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A Winter’s Remembrance of Rome in the Summer

December 19, 2012

The shade of the walkways was a welcome escape from the heat. Not exactly an escape, but a respite, a shadowy place to walk and stroll and think, reflect. People gathered in the low areas next to the massive tan walls of the castle, while the pathways edged these low spots all around so you could look down and watch the people in these man-made valleys. Kids swung on swings. Dogs gamboled after sticks. Couples strolled arm-in-arm, chatting about the heat and the coming summertime in Rome.

A place for pigeons and thinkers. The stone benches lining the dirt trails in the sunken moat around the castle offered such opportunities for reflection. It’s not every day that you can just sit and watch the passersby with their baby strollers and the boys playing rugby with a beat-up ball. Idyllic conditions for rumination.

Big trees threw their dark ragged outlines in crisscrosses on the grass and dirt. The steep sides of the moat’s embankment — leading up to the sidewalks and the tree-lined pathways — were cut through by stairs in several places; and the little children bravely climbed these grassy slopes reaching for the metal rails at the top, and victory. Their mothers watched from the stone benches, talking in the meantime about the financial crises which rocked all Europe in its gigantic maw. For now, however, the children had not to think about anything but reaching the top of the embankment.

Such a place as this is an oasis in any city. Rome has many oases among her tangled web of streets and stone constructions. Wide piazzas with palm trees and the smooth white towers of a Greek Church in Piazza Cavour, not to mention the heavily decorated sides of the enormous Palace of Justice on the other side across from the movie theater. The walls bristle with inset columns and carved figurines, and every one of its hundred windows is a miniature Parthenon. An Indian temple carved with the writhing forms of a million gods could hardly be more impressive.

As the sun bakes Rome into an afternoon biscotto everyone tries to find their way into a shady area, where cypresses grow and the marble walls of some church or monument give refreshing coolness under their shadow. Fountains gurgle their everlasting song. They spray their tribute to the skies, crystal droplets cascading and dripping off the moss-encrusted bowls.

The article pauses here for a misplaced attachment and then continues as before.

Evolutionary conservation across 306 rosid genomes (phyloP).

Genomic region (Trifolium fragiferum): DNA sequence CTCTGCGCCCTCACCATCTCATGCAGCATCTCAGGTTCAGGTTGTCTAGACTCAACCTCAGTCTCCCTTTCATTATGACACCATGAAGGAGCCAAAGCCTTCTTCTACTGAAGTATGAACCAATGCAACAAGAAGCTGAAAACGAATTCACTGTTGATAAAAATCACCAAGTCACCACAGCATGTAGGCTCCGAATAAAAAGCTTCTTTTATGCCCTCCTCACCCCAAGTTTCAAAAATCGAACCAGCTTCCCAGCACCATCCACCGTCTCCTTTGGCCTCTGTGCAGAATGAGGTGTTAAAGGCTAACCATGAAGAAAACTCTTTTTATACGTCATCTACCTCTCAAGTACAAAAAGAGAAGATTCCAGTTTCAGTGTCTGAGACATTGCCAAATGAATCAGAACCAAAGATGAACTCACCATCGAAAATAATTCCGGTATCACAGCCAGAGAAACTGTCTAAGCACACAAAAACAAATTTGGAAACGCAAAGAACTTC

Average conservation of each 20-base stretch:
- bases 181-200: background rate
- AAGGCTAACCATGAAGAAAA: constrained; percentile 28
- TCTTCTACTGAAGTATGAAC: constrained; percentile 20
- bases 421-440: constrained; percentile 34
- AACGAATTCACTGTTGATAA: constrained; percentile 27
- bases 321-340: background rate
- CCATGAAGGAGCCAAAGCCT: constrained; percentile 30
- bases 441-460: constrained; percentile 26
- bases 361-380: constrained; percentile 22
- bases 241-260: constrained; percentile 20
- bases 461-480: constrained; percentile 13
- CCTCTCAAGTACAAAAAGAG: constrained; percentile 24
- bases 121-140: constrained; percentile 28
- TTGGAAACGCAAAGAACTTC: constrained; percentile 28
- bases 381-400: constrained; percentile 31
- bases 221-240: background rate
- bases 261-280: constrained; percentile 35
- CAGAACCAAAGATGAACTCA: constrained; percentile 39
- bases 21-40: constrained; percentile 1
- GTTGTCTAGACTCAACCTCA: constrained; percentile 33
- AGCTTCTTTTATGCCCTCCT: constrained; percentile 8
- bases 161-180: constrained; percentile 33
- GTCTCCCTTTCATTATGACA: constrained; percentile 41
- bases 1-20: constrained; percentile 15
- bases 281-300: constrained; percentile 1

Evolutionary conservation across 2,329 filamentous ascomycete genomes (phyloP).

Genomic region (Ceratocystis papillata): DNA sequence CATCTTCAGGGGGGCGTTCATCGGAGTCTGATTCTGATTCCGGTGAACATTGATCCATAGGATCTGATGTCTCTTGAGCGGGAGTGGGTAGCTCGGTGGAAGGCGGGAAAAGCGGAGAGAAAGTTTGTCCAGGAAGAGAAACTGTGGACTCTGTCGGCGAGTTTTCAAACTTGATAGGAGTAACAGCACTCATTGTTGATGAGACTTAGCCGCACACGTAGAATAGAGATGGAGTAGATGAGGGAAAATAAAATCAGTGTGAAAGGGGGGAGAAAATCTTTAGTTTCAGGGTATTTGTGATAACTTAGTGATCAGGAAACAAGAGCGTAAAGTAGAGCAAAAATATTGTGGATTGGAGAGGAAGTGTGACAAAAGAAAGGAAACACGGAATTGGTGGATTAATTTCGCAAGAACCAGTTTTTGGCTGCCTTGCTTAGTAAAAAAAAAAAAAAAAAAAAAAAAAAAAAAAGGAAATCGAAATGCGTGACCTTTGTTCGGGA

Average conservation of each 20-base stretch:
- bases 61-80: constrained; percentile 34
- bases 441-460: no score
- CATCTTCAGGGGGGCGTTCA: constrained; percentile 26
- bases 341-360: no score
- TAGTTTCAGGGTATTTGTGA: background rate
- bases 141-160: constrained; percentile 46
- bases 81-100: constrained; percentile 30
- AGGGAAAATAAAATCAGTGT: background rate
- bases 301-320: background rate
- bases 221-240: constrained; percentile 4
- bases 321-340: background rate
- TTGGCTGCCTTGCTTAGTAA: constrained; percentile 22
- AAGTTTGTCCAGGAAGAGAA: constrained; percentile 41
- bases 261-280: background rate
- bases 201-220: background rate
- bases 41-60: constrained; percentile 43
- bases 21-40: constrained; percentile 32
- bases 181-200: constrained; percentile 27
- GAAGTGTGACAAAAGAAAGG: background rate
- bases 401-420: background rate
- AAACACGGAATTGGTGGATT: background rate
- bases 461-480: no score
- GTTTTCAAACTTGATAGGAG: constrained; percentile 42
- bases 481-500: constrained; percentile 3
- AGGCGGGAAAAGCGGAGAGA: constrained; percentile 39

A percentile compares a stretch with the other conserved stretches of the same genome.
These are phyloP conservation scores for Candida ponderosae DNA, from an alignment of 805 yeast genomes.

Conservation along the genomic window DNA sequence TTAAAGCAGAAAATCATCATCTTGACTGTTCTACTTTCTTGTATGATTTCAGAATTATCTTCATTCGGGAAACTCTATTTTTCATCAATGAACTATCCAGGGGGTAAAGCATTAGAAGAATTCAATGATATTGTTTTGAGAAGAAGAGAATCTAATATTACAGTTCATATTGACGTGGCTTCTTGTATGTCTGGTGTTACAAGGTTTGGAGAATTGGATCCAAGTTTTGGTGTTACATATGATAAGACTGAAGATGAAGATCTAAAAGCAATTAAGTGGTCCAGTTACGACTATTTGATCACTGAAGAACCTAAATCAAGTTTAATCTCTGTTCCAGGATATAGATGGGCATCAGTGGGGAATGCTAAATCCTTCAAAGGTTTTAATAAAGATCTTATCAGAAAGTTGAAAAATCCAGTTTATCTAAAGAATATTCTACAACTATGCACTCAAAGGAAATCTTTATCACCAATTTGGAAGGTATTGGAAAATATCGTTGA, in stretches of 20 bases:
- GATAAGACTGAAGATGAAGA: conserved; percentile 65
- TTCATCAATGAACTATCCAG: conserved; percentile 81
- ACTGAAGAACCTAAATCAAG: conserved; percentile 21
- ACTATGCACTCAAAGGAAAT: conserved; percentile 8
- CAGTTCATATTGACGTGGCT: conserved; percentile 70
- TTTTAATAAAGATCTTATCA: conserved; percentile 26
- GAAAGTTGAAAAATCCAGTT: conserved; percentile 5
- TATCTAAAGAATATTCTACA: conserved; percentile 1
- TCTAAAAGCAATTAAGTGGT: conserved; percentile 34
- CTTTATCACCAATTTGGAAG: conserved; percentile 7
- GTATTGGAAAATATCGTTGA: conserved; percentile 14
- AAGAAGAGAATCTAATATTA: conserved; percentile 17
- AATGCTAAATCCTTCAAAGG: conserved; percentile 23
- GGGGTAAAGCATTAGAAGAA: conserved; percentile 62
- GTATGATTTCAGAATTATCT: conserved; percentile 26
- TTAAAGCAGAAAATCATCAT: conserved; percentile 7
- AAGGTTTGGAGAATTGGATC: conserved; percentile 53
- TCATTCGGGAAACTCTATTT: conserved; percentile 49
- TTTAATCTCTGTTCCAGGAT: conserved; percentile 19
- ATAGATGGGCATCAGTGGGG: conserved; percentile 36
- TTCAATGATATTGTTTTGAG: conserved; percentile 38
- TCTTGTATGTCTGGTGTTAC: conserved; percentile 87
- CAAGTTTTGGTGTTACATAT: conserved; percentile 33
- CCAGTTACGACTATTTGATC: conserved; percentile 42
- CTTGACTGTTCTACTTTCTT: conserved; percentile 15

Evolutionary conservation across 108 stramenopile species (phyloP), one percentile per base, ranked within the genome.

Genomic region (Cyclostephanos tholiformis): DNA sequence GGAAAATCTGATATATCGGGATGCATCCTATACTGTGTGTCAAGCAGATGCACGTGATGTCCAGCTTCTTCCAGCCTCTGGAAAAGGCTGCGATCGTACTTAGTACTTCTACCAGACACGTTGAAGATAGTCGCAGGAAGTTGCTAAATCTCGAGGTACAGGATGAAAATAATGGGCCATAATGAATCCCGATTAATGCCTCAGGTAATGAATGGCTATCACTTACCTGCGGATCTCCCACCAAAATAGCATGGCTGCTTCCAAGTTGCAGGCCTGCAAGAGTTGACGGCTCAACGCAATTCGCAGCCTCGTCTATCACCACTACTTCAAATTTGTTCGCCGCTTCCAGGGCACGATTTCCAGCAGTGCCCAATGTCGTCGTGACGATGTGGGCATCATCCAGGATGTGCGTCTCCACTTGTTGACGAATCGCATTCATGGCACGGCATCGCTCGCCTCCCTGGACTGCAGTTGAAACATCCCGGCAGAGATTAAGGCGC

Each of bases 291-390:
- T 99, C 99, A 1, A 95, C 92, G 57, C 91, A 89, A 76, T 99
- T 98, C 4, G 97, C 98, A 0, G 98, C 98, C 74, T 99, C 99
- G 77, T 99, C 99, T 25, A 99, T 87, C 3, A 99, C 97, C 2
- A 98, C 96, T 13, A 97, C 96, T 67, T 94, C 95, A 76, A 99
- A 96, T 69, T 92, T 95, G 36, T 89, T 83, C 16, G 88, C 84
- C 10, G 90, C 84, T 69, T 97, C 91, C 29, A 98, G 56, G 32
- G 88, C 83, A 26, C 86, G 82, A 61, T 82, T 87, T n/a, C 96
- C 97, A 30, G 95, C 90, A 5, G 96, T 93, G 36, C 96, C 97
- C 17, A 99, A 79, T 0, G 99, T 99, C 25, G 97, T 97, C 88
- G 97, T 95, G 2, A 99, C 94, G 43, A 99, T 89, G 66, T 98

When you consider the history of the place, the first question you will ask is why everyone is so concerned about the history of the place. A city is a city of the present, only reaching into the past so far as to restate its identity for the moment, to show the world a face unique and only saved from monotony by its very development and historical lines. But a new city is an oxymoron, perhaps. Cities grow like people, organic, alive, and the newborn baby is not the ideal talking companion like a lifelong friend is. For all their charms, babies lag a little in conversation. And new settlements have yet to test their historic worth against the slings of time, the arrows of chance and the winds of change.

Traditions and things that remain are the only things which allow us to talk about anything at all. We could not grab hold of a world that is constantly knocking itself apart and building itself up again. Musolini tried to make a New Rome, but he succeeded in showing the value of Old Rome when compared to the artificial lakes and the concrete monoliths of Eur. The problem with trying to start from scratch is that we don’t have any place to get the necessary ingredients, except what our forefathers and mothers have left us. They have made not only our atmosphere and environment; they have made our very flesh and blood. This air we breathe is humanity’s common breath.


From → Musings

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